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24 August 2021

Iceland review

Find out how hundreds of Iceland shoppers rate its stores and website in our Iceland supermarket review.
Which? Team

Iceland is best-known for its frozen food, but it also stocks non-frozen store-cupboard essentials and a small selection of fresh food. So should you do your main supermarket shopping there?

In the annual Which? supermarkets survey, more than 700 Iceland shoppers rated the retailer on everything from queuing time to the quality of its food and value for money. 

This enabled us to work out star ratings for different categories, as well as an overall customer score.

Are Iceland supermarkets any good?

This is member-only content.

  • Join Which? to find out what Iceland customers had to say, and which supermarket was rated as the best. You'll also get instant access to all our online reviews.
  • Which? members can log in to unlock the tables below and see how Iceland scored.
Iceland stores
Store appearance and layout
Queuing time to get into store
Queuing time at the checkout
Staff availability and helpfulness
Stock availability
Range of stock
Overall quality of own-label and fresh products
Availability of products with recyclable/no packaging
Value for money
Customer score

Is Iceland's online delivery service any good?

Iceland online
Ease of navigating the website or app
Stock availability
Range of stock
Availability of delivery slots that are convenient to me
Supermarket's choice of substitute items
Overall quality of own-label and fresh products
Drivers' service
Freshness of perishable items
Availability of products with recyclable/no packaging
Value for money
Customer score

As well as accessing the supermarket scores, logging in or joining Which? will enable you to see how Iceland fared when we reviewed individual supermarkets' use of plastic and recyclable packaging.

How fresh is the food in Iceland's deliveries?

We went undercover to find out how the different supermarkets compare for freshness, using a team of mystery shoppers to order hundreds of groceries in the first – and biggest – comparison of its kind in August 2021.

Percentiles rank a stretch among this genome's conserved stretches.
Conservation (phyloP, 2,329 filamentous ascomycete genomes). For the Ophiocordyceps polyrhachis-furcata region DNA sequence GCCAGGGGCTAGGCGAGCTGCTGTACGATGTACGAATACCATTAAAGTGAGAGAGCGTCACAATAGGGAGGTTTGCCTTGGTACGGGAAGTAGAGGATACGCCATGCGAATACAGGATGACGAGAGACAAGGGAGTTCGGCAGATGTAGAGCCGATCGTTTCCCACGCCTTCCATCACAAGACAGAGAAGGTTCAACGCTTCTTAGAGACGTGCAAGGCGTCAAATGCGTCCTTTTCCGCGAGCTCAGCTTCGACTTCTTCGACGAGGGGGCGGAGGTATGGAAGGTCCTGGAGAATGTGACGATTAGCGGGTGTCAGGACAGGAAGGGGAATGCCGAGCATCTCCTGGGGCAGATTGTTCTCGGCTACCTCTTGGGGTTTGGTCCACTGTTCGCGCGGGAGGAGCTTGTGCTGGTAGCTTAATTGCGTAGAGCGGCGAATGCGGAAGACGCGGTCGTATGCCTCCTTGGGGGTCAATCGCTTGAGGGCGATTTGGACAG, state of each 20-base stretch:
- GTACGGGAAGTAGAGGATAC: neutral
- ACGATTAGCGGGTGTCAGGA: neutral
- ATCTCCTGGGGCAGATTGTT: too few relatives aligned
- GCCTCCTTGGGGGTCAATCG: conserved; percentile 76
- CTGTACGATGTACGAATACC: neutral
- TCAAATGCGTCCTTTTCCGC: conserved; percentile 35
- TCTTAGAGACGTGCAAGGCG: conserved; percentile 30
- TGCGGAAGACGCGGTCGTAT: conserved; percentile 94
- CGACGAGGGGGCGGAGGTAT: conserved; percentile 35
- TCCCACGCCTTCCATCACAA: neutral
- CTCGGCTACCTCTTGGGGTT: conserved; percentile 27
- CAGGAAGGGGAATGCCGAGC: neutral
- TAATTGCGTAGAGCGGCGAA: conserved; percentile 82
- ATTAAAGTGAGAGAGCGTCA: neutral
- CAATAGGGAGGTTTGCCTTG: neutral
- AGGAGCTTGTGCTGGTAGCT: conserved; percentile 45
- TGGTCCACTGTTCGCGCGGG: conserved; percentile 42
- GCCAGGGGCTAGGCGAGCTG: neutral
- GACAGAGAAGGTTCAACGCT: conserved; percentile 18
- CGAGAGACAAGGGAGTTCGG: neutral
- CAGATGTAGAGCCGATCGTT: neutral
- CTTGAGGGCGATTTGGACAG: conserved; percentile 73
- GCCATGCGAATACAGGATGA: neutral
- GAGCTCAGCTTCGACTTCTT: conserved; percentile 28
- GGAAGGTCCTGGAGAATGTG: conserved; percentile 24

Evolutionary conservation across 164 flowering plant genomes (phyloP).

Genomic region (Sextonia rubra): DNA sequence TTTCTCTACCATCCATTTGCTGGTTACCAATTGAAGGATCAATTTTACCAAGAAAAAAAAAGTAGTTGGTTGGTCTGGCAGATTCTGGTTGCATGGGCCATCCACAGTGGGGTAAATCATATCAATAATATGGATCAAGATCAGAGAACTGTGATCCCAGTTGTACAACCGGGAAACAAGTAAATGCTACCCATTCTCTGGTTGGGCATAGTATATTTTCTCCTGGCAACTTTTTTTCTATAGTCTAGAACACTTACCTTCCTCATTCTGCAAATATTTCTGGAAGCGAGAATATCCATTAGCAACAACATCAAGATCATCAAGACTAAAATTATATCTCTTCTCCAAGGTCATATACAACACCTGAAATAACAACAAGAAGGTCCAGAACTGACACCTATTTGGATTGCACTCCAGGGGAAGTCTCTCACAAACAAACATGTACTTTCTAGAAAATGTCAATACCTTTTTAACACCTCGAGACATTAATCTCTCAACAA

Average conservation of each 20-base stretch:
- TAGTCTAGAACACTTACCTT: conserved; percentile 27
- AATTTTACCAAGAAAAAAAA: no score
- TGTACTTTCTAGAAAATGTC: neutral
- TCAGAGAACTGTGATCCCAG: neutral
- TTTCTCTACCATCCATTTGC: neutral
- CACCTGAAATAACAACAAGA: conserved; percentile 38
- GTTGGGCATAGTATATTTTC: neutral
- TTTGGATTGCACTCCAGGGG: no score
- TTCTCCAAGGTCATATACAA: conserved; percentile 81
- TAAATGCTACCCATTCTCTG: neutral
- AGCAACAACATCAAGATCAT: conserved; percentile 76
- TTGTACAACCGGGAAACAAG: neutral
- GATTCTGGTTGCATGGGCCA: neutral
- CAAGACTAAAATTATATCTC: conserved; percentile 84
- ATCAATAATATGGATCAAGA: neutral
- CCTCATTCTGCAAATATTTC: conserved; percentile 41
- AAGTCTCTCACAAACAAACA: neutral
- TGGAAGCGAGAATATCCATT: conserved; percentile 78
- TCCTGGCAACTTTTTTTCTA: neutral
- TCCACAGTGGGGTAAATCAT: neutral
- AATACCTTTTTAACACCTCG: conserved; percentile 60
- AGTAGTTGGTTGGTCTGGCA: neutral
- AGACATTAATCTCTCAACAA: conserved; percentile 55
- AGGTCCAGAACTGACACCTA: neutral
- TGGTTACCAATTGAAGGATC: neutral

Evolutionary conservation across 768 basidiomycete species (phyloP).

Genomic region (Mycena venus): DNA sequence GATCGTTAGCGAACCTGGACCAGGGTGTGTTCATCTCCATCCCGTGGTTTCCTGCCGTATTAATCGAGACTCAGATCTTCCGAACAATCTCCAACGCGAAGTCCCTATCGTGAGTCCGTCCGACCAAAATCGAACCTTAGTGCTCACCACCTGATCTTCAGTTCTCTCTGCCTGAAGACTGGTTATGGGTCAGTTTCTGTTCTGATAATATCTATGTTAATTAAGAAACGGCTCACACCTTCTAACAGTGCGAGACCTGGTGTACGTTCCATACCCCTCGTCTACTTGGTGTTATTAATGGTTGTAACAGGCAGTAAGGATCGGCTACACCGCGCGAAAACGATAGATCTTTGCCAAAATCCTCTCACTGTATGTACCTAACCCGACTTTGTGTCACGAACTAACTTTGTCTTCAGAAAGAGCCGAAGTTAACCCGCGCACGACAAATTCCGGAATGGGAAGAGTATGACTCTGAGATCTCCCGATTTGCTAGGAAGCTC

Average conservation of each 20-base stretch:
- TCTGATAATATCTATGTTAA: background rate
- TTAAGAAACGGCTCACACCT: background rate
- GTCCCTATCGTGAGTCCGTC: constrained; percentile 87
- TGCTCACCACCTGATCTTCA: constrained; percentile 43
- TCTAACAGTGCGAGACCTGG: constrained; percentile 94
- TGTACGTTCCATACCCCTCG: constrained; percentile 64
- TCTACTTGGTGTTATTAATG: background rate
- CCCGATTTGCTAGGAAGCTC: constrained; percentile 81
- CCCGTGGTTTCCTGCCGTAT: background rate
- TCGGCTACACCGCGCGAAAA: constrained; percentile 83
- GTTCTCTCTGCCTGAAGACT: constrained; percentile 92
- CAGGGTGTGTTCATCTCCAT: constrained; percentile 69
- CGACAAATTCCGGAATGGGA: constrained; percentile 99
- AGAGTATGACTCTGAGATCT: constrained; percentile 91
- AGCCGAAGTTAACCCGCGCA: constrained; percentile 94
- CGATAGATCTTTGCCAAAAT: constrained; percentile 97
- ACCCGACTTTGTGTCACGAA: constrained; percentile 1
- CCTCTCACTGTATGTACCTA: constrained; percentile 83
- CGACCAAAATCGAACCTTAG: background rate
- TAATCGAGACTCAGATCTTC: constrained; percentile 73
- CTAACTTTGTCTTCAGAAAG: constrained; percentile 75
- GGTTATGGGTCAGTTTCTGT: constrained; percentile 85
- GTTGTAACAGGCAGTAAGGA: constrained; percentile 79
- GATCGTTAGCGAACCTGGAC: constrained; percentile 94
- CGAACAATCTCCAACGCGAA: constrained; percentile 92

During the course of the investigation, our mystery shoppers took delivery of items that were already out of date by the time they were delivered, groceries that were within their use-by date but looked too manky to eat, and one item with a completely illegible use-by date.

Log in or join Which? to discover which supermarkets will deliver the freshest produce - and which ones could leave you with past-it produce that's dangerous to eat. 

How safe are Iceland stores in the pandemic?

When we surveyed Iceland shoppers in October 2020, 66% rated its in-store COVID-19 measures as good or excellent. Find out how this compares to the other supermarkets in our survey by visiting supermarkets compared.

At the time of publishing this page (Feb 2021), unlike many other supermarkets Iceland is not refusing entry to people not wearing a face covering. A spokesperson said Iceland recognises that not all exemptions are visible and it trusts its customers to stick to the rules on face coverings.

Iceland has limits on the number of people that can be in its stores at any one time to ensure shoppers can socially distance.

Read our coronavirus supermarkets news story for the latest news on what coronavirus measures supermarkets are taking.

Iceland in the news

In January 2021, Iceland expanded its partnership with Uber Eats in London to allow customers to order from a selection of products and get their food delivered within 20 minutes. This has been introduced to ease pressure on Iceland's own online delivery service.

Iceland has said that it will eliminate all plastic from its own-label ranges by the end of 2023, and has reported that it had already achieved a 29% reduction at the end of 2019. 

However, to its dismay, in January 2021 a report by Greenpeace and the Environmental Investigation Agency (EIA) put Iceland at the bottom of its league table of UK supermarkets for action on reducing plastic.

According to Kantar, Iceland saw a 21.8% increase in its sales from November 2020 to January 2021 compared to the previous year.

Iceland reached out to self-isolating students in halls and on student campuses in October 2020 by offering them £5 off a £40 online shop.

Which? research on Iceland's plastic packaging

In April 2019, we investigated how much supermarket plastic packaging is recyclable. We ordered 46 of the most popular own-brand items from 11 major UK supermarket chains and found that 52% of Iceland's packaging, by weight, was widely recyclable at the kerbside.

We also looked at whether the packaging was correctly labelled with recycling advice. We found 38% of Iceland packaging was correctly labelled. See how this compares to other supermarkets and find out more about supermarket plastic packaging.

Find out more